Northeastern Colorado Pest Update

What’s bugging you?

by Assefa Gebre-Amlak, Extension Specialist, Colorado State University Extension

Grasshoppers: we are seeing some nymphs (immature grasshoppers) in Northeastern Colorado but the populations are much smaller than the economic threshold for the pest. USDA APHIS counts this week also show lower numbers (1 to 8 nymphs) per square yard in most of the area except two sites south of Wray (Yuma County) with 9-14 nymphs. In addition, the nymphs are at 1st and 2nd instar stages. There appears to be a delayed hatching and emergence of grasshoppers in most of the area.

However, landowners in high risk areas should continue monitoring grasshopper populations in rangeland. Early scouting is important because treatments are most effective when grasshoppers are small. The goal of scouting is to get an estimate of grasshoppers per square yard, as well as their stage of development.

Higher risk of grasshopper infestation is predicted for Yuma, Logan, Morgan and Washington counties in northeastern Colorado. Other counties with more localized spots of high risk include Kit Carson, Weld, Phillips, Sedgwick, Lincoln, Cheyenne, Kiowa, Prowers, Bent and Otero.

Weather conditions will determine how much of the outbreak potential will be realized. For example, cool wet conditions after hatch can result in enough mortality in immature grasshoppers to prevent an outbreak. In addition, if adequate moisture is available, forage regrowth will offset much of the grasshopper damage.

Most grasshopper outbreaks occur when drought conditions are prevalent.

There are over 100 different species of grasshoppers in Colorado but only about a dozen of these are considered important on rangeland, and five species of these cause most problems on crops.

Economic threshold for grasshoppers on rangeland: The simple economic threshold for grasshoppers in rangeland is 15-20 grasshopper nymphs per square yard. This number should result in eight to ten adult grasshoppers per square yard.  For details of grasshopper management go our website at: www.nocopestalert.org.

Sunflower Stem Weevil: on the 15th of June 2011, 986-1182 degree days have been accumulated in northeastern Colorado using 41 degree Fahrenheit as a threshold for sunflower stem weevil development. According to CSU prediction model, 75% of adult weevil may emerge from old sunflower stalks in the field early this week (see degree days at: www.pestalert.org).

Sunflower fields planted before June first are much more likely to be infested according to CSU field studies on this insect. Therefore, special attention should be given to early planted sunflowers 8 -14 leaf stage which is very attractive for egg laying by adult weevils. Late planted (after June 1st) sunflower fields will have less infestation of the insect.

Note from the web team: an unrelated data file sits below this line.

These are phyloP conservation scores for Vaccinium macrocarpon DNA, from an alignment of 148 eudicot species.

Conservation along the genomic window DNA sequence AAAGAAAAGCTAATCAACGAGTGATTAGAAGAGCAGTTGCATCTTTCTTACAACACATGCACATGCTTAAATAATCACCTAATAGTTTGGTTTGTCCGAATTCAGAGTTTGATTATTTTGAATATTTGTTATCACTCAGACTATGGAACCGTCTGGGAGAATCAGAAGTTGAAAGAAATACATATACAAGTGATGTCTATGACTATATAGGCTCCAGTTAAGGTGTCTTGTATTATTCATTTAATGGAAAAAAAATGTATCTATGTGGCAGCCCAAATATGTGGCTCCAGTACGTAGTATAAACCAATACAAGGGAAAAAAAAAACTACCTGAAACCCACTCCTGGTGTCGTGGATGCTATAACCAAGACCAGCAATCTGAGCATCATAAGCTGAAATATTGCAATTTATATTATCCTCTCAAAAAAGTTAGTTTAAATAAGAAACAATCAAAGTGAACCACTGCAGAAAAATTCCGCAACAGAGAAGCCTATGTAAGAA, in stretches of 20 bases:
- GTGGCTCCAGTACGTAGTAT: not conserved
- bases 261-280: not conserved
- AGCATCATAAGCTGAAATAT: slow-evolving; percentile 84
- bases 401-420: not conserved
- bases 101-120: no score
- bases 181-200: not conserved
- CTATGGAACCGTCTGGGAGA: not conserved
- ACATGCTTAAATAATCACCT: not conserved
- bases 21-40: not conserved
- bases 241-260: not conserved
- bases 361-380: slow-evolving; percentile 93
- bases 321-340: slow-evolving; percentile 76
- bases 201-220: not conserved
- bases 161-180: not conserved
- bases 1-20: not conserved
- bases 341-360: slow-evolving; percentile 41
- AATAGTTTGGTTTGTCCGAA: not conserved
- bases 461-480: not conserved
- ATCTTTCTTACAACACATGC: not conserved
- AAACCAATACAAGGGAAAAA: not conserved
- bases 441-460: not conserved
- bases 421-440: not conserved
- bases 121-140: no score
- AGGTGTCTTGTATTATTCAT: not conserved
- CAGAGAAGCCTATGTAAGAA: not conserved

The adults are difficult to see and have habit of dropping to the ground and “playing dead” when disturbed. Insecticides are applied to prevent adults from depositing their eggs in the stalk. A treatment is justified when one or more adults are found per three plants from V-8 through R-1.

Western corn rootworm: the WCR larvae feed on the underground root systems of corn plants. Peak feeding usually occurs from late June to mid July. Lodging (goose necking) of corn plants due to larval root feeding is a typical symptom of damage. Early planted fields will have relatively larger root systems when rootworm feeding starts and this makes them somewhat more tolerant to rootworm damage.

Damage from corn rootworm larvae is most likely in continuous corn. Chemical applications to first year corn are not recommended. Incorporation of soil insecticides into the soil protects wildlife.

If corn is planted prior to May 15, post emergent treatments are preferable. Performance of soil insecticides should be checked by leaving an untreated strip in each field.

1st Generation European corn borer: we are seeing European corn borer moth flight in some trap locations. However, there is delayed moth emergence as compared to historic flight data in northeastern Colorado. More moths are expected the next two weeks.

Corn crop has not reached the stage that is attractive for 1st generation egg-laying in most of the cornfields at the moment. More information on this pest management will come the next week.

Colorado State University and U.S Department of Agriculture Extension Programs are available to all without discrimination

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